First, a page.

• Buy good quality tippet. Just like anything, in the fly fishing world, you do get what you pay for. Good brands like Rio, Trout Hunter, Orvis, Scientific Angler, and Cortland will always serve you well. The bargain basement stuff from the big box stores have given me too many negative experiences and I think a big part of that is that they often sit on the shelves for years.


Your tippet, whether it’s nylon or fluorocarbon, is arguably one of the most important fly fishing components. It is quite literally “make or break” when it comes to getting that trophy trout to your net (yeah, we have a Minturn Anglers blog article on nets too). Bad tippet can make for a bad day as there isn’t much worse than losing that fish that you’ve worked so hard for because your tippet was low quality or older than your first-born child.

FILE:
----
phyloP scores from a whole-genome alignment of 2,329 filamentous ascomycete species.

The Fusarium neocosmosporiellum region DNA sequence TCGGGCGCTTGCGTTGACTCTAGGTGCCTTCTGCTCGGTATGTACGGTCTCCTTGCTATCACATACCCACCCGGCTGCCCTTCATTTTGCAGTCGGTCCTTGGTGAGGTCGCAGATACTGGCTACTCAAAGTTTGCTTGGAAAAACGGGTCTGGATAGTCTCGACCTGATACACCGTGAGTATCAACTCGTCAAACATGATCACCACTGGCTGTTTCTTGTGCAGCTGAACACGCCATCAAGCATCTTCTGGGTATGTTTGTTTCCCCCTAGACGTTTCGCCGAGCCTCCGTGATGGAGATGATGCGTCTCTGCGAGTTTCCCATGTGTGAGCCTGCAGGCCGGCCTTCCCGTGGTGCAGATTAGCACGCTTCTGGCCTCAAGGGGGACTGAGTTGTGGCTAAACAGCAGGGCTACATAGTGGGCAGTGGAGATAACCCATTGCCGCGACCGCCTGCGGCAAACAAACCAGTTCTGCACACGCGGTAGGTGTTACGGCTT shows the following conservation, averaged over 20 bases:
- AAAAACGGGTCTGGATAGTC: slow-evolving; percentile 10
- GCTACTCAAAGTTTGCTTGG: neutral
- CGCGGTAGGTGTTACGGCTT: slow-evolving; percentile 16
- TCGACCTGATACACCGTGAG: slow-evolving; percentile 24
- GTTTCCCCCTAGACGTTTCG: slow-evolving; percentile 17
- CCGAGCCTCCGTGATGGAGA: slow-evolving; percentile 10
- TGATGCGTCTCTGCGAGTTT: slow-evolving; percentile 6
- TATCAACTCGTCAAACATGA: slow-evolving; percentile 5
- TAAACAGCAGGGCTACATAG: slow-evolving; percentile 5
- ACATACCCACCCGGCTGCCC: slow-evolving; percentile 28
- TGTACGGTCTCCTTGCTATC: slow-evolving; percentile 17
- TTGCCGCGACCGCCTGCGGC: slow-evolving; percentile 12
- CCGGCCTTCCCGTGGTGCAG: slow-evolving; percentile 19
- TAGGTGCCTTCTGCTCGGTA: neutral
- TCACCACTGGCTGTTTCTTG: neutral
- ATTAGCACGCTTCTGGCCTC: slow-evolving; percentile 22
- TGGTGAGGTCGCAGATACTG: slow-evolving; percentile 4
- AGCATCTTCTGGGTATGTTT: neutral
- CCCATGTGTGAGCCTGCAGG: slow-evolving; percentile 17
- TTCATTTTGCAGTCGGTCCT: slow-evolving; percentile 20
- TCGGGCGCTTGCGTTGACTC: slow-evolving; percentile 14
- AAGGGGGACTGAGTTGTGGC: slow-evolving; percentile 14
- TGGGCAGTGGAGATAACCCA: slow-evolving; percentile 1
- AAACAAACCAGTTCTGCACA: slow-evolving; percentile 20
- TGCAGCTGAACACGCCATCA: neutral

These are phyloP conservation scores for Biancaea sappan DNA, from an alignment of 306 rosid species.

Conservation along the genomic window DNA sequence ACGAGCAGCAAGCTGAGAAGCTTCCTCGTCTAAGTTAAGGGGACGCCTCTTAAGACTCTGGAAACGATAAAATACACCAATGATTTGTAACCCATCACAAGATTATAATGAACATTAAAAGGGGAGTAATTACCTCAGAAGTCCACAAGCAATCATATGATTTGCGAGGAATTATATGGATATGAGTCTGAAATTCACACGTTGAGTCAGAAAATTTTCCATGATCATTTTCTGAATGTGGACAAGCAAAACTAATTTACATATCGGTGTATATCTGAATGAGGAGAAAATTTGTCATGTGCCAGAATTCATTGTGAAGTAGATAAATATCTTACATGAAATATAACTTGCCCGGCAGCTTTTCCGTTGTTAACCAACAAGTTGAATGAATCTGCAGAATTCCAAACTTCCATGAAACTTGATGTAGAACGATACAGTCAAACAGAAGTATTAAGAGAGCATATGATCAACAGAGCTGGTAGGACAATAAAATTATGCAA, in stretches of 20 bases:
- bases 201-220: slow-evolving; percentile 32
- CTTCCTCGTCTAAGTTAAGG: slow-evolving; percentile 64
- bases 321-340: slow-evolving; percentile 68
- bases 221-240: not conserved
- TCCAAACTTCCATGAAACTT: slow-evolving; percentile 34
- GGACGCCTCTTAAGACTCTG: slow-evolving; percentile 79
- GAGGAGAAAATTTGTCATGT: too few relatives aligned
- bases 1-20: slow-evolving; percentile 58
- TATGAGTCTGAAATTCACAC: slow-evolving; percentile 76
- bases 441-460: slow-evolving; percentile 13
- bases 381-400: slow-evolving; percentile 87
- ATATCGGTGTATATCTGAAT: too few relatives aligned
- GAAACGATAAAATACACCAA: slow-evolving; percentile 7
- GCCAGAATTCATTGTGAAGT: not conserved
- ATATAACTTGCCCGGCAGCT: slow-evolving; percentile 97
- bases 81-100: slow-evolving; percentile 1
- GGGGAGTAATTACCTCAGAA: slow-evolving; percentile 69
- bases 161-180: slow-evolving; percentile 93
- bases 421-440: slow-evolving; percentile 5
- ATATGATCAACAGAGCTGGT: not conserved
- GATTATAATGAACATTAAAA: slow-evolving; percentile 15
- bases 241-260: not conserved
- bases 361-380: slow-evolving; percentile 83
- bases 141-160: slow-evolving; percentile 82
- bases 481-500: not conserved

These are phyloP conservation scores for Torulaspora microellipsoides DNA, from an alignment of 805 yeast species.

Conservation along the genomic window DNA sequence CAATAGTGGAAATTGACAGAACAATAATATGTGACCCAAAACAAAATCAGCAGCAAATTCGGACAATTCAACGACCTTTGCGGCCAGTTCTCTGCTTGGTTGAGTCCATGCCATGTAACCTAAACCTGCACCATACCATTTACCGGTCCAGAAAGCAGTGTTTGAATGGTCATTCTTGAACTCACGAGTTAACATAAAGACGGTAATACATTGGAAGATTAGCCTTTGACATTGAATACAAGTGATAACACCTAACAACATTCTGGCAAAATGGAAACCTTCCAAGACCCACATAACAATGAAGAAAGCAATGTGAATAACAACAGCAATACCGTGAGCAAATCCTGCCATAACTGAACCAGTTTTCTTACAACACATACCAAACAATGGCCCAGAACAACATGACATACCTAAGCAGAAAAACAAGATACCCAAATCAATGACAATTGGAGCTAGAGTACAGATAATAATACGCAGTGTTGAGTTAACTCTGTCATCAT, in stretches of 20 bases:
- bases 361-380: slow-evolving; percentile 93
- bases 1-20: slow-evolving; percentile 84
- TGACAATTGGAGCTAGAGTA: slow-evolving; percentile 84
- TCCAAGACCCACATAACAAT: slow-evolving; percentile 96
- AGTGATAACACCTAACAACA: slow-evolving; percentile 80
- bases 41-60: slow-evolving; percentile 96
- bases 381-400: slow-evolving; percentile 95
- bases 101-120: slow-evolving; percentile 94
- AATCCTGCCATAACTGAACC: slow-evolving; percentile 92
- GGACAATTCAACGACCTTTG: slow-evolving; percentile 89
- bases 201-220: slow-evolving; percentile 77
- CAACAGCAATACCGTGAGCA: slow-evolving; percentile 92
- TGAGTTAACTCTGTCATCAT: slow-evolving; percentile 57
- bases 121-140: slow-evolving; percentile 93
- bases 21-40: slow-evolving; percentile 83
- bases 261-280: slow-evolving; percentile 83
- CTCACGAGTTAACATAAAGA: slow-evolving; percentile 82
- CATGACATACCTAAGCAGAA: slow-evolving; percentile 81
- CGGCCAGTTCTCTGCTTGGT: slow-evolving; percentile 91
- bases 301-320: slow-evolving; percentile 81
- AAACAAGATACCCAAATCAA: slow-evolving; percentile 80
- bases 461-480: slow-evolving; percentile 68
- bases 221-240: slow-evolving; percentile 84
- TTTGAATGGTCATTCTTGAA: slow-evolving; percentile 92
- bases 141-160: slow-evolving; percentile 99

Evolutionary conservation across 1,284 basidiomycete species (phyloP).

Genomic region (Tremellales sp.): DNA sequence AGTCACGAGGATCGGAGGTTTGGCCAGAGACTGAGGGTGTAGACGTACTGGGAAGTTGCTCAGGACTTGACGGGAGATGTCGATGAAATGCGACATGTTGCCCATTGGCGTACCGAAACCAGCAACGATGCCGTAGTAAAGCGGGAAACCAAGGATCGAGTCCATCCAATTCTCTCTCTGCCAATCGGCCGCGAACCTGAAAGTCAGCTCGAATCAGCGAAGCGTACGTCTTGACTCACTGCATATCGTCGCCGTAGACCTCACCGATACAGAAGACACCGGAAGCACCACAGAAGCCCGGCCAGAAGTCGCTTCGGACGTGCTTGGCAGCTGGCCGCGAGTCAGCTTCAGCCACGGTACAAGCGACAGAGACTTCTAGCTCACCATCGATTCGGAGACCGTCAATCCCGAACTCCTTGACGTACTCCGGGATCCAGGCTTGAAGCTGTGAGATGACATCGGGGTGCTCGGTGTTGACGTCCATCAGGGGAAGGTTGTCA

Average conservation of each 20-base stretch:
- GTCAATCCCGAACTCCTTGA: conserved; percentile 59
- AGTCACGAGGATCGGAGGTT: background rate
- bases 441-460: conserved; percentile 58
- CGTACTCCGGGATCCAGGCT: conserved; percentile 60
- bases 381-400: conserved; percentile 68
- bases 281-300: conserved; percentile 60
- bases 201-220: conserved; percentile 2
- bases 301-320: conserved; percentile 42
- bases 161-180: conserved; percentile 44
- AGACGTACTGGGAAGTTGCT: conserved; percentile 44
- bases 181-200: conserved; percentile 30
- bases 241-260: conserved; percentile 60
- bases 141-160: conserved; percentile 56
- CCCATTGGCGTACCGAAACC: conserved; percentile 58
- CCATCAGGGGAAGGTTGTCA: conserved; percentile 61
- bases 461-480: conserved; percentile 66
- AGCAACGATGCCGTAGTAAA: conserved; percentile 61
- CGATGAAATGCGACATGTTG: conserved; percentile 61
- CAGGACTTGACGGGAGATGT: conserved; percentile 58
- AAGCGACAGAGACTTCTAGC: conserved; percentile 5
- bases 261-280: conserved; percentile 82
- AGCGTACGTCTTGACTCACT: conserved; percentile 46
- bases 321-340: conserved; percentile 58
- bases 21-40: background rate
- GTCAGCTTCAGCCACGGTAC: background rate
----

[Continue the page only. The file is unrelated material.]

We’ve come a long way. We aren’t fishing with silk floss anymore. You’re night having to find a horse to shave. Rather, technology has made it so we can focus more on the fight and less on what we’re fighting with.

PLEASE, always put your tippet remnants in your pocket and throw them away appropriately. Fishpond makes a sweet PioPod for this, too. I’ve heard horror stories of balls of fishing line the size of Volkswagen Beetles swirling around the mouth of the Mississippi. It all goes downstream. Tippet may degrade fast enough that we don’t want to use it to catch fish, but it takes centuries to degrade in nature. It’s estimated it takes about 600 years for monofilament line to fully break down.

Swing by either of our Minturn Anglers shops or shop online to get the best tippet for your next trip!

It’s time to nail down your 2024 fly fishing trip with Minturn Anglers.